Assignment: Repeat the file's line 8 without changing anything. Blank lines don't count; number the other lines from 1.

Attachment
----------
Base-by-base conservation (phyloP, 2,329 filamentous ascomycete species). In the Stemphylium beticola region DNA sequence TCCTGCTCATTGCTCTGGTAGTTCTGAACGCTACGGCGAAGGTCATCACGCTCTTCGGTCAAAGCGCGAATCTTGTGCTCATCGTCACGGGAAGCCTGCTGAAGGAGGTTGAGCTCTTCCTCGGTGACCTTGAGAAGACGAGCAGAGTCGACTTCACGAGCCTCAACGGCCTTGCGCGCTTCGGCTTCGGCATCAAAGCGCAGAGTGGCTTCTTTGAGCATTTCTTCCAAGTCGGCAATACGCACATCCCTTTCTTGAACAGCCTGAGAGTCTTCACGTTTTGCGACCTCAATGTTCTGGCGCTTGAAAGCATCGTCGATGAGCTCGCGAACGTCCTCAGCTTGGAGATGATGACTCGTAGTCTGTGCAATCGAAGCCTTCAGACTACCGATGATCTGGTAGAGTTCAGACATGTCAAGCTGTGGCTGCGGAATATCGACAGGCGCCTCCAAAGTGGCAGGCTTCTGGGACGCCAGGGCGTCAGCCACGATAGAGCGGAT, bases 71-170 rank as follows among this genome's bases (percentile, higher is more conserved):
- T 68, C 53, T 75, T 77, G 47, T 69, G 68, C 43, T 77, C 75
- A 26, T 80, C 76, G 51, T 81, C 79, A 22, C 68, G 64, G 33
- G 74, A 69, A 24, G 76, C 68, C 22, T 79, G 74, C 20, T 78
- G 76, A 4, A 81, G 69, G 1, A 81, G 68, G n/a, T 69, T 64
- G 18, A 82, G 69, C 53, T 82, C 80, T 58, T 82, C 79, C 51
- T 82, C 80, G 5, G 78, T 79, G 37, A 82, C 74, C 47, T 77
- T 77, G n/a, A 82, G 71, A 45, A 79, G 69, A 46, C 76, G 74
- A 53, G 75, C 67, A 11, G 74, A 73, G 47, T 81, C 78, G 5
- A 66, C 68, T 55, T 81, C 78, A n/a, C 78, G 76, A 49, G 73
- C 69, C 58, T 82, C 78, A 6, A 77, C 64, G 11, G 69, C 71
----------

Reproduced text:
- T 77, G n/a, A 82, G 71, A 45, A 79, G 69, A 46, C 76, G 74